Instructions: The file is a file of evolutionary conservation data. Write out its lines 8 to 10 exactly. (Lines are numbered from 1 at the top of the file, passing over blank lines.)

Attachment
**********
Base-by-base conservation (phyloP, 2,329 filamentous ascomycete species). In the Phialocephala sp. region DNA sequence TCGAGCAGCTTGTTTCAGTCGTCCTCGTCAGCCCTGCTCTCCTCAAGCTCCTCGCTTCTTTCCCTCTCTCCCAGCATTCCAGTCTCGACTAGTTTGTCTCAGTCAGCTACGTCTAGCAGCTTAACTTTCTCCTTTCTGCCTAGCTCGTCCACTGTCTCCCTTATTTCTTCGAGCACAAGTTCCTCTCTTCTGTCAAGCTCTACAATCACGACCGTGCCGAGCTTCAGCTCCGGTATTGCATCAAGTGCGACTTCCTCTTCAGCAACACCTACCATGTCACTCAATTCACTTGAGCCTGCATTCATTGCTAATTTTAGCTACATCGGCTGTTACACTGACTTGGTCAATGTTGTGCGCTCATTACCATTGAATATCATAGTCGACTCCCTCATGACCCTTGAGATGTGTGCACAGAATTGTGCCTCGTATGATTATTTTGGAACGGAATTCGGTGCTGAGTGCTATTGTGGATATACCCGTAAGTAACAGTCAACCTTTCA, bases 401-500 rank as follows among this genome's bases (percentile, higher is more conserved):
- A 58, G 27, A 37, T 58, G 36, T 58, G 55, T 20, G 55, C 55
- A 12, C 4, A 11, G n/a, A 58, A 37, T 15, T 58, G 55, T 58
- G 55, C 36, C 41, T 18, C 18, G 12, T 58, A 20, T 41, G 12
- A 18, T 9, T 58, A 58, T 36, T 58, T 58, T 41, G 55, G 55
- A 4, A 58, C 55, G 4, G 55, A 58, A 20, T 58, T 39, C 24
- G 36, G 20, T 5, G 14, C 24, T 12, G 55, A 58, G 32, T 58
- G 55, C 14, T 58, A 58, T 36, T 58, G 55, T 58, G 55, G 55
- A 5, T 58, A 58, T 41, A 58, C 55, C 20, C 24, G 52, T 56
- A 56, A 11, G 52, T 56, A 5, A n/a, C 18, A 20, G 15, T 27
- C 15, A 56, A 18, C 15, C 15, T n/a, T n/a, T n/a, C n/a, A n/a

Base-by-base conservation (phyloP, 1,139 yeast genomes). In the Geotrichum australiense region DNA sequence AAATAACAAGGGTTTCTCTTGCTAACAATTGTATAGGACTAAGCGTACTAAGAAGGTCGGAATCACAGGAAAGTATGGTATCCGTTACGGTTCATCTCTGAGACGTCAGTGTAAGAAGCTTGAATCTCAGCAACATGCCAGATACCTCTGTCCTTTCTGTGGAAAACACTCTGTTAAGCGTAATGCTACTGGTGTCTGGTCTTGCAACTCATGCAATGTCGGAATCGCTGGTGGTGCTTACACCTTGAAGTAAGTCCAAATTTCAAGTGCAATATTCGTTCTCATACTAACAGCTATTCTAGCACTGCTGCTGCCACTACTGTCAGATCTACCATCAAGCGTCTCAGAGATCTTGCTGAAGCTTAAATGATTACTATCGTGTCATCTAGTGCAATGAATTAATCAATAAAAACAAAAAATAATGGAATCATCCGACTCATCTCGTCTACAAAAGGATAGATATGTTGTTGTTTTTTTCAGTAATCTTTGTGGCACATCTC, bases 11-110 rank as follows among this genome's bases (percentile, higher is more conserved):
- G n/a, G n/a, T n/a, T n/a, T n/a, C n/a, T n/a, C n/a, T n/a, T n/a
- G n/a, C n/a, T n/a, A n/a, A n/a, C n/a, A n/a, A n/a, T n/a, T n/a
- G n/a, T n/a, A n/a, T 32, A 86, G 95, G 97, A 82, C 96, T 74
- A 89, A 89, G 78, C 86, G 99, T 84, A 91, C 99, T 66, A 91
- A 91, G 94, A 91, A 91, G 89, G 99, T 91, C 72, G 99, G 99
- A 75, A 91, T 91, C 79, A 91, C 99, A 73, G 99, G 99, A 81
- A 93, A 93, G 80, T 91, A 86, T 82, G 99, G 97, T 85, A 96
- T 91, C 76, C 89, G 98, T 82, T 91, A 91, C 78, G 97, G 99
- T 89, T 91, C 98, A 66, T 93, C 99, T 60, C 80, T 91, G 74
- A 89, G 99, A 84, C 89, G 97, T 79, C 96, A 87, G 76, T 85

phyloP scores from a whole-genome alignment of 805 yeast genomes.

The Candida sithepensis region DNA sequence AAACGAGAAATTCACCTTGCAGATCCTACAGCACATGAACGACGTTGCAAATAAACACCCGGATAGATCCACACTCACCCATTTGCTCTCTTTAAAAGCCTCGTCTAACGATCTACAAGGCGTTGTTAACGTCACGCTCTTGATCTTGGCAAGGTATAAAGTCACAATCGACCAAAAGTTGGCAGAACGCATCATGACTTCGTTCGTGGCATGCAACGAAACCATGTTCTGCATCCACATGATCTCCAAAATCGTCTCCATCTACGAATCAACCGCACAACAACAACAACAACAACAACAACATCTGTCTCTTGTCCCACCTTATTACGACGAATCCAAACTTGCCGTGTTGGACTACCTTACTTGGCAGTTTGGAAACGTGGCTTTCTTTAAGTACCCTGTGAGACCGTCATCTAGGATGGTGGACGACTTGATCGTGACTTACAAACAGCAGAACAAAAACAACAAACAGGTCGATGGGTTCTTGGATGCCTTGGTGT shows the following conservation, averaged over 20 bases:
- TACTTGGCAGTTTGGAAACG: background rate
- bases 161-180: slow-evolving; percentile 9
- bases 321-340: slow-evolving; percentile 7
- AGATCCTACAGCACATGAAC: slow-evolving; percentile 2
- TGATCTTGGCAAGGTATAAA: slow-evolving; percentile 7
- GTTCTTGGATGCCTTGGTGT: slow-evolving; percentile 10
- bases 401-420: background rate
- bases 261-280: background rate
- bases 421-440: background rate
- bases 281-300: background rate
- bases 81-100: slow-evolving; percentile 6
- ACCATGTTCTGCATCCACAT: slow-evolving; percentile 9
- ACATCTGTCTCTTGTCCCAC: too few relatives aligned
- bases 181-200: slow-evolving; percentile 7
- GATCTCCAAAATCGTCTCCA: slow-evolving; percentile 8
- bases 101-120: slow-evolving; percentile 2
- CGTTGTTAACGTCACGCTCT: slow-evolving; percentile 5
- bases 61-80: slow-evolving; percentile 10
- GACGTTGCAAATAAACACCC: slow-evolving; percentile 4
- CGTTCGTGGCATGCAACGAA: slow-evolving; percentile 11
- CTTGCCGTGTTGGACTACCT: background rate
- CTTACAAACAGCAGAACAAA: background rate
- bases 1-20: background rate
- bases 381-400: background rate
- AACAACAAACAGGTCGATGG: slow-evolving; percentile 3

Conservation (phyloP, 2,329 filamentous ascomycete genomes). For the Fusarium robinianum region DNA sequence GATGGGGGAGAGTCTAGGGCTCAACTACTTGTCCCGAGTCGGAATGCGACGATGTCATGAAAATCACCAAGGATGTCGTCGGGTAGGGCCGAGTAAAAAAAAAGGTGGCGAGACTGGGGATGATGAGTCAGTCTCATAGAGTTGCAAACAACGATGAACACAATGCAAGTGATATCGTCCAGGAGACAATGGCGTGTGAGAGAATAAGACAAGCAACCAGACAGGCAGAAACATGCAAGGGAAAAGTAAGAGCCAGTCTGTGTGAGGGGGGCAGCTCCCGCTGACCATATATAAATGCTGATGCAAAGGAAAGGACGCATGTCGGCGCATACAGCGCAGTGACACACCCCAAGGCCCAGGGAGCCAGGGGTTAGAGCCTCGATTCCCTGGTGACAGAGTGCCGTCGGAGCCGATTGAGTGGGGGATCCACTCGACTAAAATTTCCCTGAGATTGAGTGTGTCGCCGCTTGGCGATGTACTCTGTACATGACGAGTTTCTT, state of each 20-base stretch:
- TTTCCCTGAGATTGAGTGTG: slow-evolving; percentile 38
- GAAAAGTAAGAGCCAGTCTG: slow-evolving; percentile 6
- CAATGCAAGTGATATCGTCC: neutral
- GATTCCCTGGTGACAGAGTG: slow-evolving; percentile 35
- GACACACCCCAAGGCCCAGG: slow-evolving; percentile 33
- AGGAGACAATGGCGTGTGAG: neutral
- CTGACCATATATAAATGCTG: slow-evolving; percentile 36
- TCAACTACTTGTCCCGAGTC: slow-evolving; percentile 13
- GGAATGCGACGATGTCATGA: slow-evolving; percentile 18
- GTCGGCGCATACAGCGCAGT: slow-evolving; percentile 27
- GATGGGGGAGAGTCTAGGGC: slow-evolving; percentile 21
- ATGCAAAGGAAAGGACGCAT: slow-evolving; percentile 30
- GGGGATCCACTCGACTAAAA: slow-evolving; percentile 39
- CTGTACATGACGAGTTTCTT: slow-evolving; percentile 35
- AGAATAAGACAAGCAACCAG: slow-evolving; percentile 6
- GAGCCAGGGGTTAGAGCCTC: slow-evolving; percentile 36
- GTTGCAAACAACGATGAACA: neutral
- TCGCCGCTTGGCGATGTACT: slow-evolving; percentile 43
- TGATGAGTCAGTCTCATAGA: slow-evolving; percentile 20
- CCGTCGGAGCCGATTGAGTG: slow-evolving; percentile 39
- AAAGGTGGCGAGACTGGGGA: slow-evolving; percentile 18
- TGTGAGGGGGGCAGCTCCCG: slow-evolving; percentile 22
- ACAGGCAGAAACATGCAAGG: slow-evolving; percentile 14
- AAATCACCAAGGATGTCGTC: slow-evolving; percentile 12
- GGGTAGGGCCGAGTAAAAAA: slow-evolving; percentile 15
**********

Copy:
- G 55, C 14, T 58, A 58, T 36, T 58, G 55, T 58, G 55, G 55
- A 5, T 58, A 58, T 41, A 58, C 55, C 20, C 24, G 52, T 56
- A 56, A 11, G 52, T 56, A 5, A n/a, C 18, A 20, G 15, T 27